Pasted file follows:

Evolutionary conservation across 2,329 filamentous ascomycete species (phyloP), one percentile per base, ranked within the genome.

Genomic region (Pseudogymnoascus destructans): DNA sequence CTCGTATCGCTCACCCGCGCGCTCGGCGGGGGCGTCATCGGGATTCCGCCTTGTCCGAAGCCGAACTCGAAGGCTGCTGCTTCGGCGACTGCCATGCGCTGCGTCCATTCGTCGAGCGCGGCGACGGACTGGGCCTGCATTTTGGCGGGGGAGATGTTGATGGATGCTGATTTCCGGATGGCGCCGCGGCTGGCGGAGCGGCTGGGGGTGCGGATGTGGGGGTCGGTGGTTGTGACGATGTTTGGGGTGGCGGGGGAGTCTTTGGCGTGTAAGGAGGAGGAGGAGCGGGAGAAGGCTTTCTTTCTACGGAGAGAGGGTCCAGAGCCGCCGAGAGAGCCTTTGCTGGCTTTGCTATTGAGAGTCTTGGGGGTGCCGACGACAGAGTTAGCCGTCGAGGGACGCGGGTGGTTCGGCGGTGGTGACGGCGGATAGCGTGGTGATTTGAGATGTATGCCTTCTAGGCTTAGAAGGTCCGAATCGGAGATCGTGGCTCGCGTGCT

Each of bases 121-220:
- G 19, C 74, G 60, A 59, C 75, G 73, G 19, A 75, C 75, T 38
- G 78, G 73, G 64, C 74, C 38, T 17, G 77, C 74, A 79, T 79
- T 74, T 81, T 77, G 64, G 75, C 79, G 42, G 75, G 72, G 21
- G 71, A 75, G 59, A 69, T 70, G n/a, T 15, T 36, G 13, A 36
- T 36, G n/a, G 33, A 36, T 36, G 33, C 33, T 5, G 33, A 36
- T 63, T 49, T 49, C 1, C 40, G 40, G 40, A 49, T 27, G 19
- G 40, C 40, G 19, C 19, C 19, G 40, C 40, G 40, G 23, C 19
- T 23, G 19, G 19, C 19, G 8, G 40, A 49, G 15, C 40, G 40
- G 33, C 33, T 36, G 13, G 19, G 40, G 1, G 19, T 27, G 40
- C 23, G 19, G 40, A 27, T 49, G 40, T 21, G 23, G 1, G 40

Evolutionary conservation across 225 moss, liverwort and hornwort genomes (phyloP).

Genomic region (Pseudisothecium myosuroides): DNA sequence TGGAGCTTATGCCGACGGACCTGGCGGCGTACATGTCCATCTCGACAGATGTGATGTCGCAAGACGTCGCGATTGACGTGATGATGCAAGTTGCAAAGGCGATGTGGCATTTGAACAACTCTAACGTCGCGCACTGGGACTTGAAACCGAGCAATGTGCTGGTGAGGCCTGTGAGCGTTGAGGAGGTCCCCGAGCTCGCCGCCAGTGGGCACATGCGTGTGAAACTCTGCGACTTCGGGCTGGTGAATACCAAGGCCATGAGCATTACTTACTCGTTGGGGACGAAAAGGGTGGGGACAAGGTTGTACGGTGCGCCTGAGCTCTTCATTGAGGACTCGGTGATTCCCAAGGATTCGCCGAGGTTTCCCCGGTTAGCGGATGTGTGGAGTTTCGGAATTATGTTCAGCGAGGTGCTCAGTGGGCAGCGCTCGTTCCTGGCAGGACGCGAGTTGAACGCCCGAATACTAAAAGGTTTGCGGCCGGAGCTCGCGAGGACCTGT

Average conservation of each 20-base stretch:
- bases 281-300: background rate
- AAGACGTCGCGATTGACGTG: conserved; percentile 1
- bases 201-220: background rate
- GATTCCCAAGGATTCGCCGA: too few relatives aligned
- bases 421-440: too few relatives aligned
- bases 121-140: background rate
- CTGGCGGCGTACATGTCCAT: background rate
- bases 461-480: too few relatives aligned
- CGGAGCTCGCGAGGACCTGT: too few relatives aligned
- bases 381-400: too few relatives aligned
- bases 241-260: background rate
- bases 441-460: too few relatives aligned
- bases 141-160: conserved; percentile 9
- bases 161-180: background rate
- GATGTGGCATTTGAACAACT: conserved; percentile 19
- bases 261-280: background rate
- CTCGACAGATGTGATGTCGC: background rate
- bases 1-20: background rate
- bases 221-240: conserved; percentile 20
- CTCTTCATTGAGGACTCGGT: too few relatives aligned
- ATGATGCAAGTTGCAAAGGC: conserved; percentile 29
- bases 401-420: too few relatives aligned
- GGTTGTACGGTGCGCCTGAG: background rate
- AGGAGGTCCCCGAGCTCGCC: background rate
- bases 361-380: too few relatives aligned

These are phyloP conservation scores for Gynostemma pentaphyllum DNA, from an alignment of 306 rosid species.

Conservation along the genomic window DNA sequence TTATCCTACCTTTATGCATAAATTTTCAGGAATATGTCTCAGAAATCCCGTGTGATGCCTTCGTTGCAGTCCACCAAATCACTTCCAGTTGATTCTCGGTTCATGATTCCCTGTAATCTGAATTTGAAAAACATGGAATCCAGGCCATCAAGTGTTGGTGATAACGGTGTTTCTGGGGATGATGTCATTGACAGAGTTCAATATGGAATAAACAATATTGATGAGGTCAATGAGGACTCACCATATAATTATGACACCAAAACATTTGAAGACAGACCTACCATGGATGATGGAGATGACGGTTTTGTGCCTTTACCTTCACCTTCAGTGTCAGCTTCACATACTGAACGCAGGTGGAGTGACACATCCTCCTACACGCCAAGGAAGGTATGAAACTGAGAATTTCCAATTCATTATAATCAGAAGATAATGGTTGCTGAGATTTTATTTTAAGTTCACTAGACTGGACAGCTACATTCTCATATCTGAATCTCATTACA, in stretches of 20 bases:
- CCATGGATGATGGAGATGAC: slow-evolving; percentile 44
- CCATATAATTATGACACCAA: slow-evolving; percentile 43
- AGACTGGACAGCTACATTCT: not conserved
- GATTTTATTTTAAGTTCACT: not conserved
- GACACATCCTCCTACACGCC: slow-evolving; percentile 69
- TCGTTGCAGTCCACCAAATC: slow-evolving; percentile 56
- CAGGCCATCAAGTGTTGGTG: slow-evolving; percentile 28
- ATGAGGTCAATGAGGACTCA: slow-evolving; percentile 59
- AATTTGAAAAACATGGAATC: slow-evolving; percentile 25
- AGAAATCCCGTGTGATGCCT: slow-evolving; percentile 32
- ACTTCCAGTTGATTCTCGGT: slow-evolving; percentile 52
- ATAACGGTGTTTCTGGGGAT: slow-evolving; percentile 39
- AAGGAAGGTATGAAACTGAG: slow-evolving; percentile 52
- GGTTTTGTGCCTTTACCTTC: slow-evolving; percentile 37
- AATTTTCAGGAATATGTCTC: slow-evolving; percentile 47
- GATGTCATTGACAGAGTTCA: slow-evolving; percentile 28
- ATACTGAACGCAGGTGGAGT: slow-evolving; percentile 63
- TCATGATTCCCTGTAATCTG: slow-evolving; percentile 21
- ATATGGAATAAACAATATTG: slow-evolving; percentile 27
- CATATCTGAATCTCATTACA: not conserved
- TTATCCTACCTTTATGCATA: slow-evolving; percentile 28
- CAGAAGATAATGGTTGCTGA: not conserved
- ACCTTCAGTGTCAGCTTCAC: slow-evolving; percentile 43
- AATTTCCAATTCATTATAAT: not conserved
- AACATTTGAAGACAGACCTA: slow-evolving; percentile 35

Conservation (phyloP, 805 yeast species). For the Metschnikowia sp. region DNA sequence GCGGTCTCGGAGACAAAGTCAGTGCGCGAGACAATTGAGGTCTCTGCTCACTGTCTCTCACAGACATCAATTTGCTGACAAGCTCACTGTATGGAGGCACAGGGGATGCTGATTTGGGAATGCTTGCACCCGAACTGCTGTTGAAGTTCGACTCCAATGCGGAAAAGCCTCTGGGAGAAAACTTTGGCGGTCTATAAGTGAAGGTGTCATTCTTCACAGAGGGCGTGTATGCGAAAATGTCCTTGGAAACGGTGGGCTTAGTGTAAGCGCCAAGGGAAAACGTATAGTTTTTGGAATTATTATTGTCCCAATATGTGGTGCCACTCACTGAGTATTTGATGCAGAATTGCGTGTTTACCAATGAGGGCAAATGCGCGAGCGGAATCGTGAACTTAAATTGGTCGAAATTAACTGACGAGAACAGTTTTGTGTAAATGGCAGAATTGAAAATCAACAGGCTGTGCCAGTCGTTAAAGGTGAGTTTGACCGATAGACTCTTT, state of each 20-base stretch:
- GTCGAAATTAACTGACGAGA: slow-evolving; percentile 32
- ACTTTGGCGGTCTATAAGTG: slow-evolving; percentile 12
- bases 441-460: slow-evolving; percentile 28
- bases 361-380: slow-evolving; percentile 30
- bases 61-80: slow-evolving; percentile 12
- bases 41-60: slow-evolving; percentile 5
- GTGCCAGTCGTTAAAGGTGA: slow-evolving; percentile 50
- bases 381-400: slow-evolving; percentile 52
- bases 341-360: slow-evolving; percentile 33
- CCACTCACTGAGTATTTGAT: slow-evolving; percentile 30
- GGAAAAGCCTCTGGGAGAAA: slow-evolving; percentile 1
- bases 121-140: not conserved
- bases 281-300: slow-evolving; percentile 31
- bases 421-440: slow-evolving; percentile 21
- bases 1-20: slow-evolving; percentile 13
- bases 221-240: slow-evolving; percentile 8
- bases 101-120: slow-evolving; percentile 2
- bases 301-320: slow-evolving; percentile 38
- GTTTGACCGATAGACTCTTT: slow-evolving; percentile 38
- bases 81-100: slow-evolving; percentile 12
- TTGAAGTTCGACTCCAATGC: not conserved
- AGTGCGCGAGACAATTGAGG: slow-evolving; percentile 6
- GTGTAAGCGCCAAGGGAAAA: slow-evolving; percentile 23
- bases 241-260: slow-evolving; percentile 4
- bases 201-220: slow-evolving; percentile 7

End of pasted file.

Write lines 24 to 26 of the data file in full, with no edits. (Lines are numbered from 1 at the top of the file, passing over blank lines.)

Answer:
- bases 461-480: too few relatives aligned
- CGGAGCTCGCGAGGACCTGT: too few relatives aligned
- bases 381-400: too few relatives aligned